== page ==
Monday, June 29, 2009

D Day (-9) - All Systems Go!

From as early as 7am this morning there were mini-committee brainstorming meetings happening all over the hostel, as teams tried to track each other down to get started on their agendas for the week. Learning the dynamics of how KNUST functions is important at this stage as we are quickly finding out that, like most Universities, there are specific channels and bureaucracies through which everything must pass before it can be ratified. John Quansah and George Obeng in particular have been exceptionally helpful in this regard, as their knowledge of the KNUST political landscape has been invaluable in the progress we have made so far.

The logistics of hosting a conference such as IDDS outside of the safety zone of MIT certainly carries some difficulties, but also enriches the conference in so many ways. One of the main aims of IDDS is to help enable individuals and communities become active creators of technology, rather than simply passive recipients and I think that we are adopting and adapting this hands on approach in learning from scratch how we can operate IDDS in the altered setting of KNUST and Kumasi. Learning how to interact with the local media is a perfect example of how the IDDS model of collaboration and co-creation is being applied daily by organizers during this summit. The Publicity team have drawn extensively on Killian's, one of our Ghanaian organizers, knowledge of the local media landscape and worked with him to come up with a Publicity strategy for the summit.

Another way in which IDDS will be working with the local community, rather than simply for it, will be through it’s interactions with Suame Magazine. This is an engineering cluster located in the centre of Kumasi, spanning twenty miles and with a working population of over 200,000 people. There are approximately 12,000 independent micro, small and medium enterprises located in the area and their main activities of vehicle repair and metal fabrication (welding and casting) are renowned for their ingenuity all across West Africa. During the summit, participants will be working with these engineers and mechanics in the ‘Magazine’ and they will have the chance to share ideas, techniques, and technologies with each other in the hope of solving a design challenge that could help transform the lives of those living on less than 2$ a day.

Some of the organizers had the chance to visit Suame today, while other’s among us took a trip to Tech Junction to pick up some food for the suites in our hostel. Perfecting your haggling skills has to be at the top of your priorities at this IDDS as otherwise you will find yourself out of pocket pretty quickly! The more stalls there are, the more you can work the price down but regardless, it seems that everywhere has a certain ‘obruni’, or ‘white person’ tax that you really need to be persistent to avoid. There are some interesting and delicious local dishes here in Kumasi though, which is one of the major upsides of relocating from MIT. Earlier in the day we took a trip to a local student restaurant, the KCCR, and there you can choose from a variety of dishes for only 2.5 Cedis, the equivalent of about 1.50 USD. However, getting the choice of dish right for your own individual stomach is pretty important. While the rest of us enjoyed the wonders of palava, jollof rice, fried plantain and red-red, Stephen was struggling to make his way through Fu-Fu, a traditional soup with goat meat. Most Ghanaian’s I’ve met so far absolutely adore Fu-Fu but it seems that it was just too much, too soon, for Stephen’s conservative English stomach.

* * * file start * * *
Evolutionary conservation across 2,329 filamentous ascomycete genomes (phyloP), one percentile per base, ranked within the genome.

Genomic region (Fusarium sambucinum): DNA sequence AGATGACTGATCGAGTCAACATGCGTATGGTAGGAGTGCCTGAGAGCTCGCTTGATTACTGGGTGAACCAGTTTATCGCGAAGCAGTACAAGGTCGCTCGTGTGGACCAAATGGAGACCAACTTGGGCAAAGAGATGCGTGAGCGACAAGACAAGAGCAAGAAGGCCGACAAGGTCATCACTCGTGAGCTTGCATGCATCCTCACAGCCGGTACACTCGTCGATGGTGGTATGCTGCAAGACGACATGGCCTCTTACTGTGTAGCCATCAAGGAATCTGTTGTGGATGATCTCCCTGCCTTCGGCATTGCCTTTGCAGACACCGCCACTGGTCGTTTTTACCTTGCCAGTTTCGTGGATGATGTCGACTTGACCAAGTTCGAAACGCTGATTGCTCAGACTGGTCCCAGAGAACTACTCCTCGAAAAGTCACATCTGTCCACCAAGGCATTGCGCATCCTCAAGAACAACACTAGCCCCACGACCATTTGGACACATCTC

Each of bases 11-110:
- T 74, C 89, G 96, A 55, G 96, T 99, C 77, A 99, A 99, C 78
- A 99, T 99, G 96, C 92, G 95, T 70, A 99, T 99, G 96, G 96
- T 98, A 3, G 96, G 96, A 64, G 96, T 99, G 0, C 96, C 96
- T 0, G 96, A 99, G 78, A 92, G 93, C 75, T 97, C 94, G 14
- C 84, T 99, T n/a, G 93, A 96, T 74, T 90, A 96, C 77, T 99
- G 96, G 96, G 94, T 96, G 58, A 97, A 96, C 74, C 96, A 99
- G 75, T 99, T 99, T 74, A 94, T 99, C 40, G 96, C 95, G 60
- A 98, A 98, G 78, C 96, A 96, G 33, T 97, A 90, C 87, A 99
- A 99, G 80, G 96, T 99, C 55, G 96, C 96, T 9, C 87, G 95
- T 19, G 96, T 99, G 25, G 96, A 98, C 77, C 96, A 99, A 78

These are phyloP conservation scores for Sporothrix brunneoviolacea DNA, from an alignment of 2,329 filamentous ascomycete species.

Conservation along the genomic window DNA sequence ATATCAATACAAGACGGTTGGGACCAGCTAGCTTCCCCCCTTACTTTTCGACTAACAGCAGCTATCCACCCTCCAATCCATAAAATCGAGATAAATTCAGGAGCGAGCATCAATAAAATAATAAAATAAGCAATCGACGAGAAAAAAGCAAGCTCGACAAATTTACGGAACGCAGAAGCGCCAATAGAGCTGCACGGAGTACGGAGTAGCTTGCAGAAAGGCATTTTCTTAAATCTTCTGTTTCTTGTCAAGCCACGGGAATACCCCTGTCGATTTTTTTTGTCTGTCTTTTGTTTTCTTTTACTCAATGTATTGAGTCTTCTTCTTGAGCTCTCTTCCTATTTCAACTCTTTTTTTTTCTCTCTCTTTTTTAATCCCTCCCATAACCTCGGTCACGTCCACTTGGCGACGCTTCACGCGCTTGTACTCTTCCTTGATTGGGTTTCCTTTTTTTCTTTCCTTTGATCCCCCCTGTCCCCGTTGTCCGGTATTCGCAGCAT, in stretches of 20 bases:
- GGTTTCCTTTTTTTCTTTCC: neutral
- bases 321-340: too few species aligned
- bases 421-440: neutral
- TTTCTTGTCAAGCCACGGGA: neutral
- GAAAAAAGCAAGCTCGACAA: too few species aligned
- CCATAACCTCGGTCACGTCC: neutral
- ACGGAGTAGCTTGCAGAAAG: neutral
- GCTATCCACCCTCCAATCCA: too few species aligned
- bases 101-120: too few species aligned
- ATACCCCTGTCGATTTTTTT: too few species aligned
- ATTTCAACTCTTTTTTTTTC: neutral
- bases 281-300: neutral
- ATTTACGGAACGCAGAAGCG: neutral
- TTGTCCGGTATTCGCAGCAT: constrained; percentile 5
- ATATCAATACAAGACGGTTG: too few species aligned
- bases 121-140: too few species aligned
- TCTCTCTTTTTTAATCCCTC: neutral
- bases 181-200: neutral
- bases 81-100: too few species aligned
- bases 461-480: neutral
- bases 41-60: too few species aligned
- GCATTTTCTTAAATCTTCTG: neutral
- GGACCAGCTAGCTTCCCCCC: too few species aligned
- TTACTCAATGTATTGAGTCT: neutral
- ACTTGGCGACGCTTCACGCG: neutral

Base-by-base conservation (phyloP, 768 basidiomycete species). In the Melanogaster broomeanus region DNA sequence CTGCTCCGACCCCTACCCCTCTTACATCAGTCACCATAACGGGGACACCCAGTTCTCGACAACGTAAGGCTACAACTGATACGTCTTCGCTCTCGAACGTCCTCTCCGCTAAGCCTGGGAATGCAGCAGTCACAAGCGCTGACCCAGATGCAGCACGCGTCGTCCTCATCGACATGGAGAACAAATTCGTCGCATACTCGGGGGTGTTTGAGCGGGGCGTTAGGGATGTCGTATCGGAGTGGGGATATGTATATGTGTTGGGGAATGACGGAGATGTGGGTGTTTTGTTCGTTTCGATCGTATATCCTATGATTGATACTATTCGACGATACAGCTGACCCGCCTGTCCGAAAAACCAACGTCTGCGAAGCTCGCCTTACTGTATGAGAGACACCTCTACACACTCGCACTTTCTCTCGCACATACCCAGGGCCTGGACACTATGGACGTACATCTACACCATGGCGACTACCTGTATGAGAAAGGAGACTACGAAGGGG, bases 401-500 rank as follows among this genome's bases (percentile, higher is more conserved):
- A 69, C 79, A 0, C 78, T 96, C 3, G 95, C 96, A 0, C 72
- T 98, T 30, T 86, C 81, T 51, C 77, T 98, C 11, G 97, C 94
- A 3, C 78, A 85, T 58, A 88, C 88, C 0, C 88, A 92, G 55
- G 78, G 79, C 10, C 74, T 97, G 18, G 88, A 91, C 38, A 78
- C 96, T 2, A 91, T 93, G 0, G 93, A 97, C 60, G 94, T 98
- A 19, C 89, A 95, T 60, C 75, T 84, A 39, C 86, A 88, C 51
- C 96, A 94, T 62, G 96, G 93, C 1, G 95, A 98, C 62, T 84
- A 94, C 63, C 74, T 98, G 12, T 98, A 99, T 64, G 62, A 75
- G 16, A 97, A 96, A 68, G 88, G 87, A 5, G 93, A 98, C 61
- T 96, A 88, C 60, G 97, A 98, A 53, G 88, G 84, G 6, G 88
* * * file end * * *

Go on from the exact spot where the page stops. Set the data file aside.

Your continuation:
Amy, Gwyn and Ela playing hardball with a Ghanaian fruit seller

Later in the evening Amy decided that she had been sitting at her laptop all day and invited us all out for some form of game induced run around. After toying with a couple of concepts we eventually settled on a pretty exiting(namely because it was pitch dark) game of Capture the Flag in a nearby field/forest. A quick game of British Bulldog was to follow and then we decided to race back to the hostel, just to make sure we were really tired out. As Stephen and I gracefully broke clear of the others we suddenly became a target for about 7 fox-like dogs that simultaneously left their housing posts and decided that the tasty looking Europeans needed to be chased. It was with a definite sense of relief that we arrived out of breath at the hostel and the only consolation to be drawn from this pretty harrowing experience was that I had won the race, and thus finally triumphed over my colonial oppressor.

Miguel and I, clearly amused by Stephen's reaction to the Fu-Fu

Just when we thought we could sneak off to bed(it was 12am at this point) Amy remembered she had promised one of the security guards, Bright, that she would play a traditional Ghanaian game of cards, Spar, with him that evening. Five of us decided to join her but had we known just how long this card game could go on for, we might have thought twice about it. Spar is played by round, and on a points system with stones as counters and the look on Amy’s face when Bright came inside with about thirty stones was priceless. Amy, Laura and I thankfully were some of the first to be eliminated but I went to bed at 130am half expecting to still see Bright, Stephen and Michael huddled together around the table when I woke up in the morning!

Twi phrase of the day:

Wu din deh sen?What is your name?
Je fre wo sen? They call you how?

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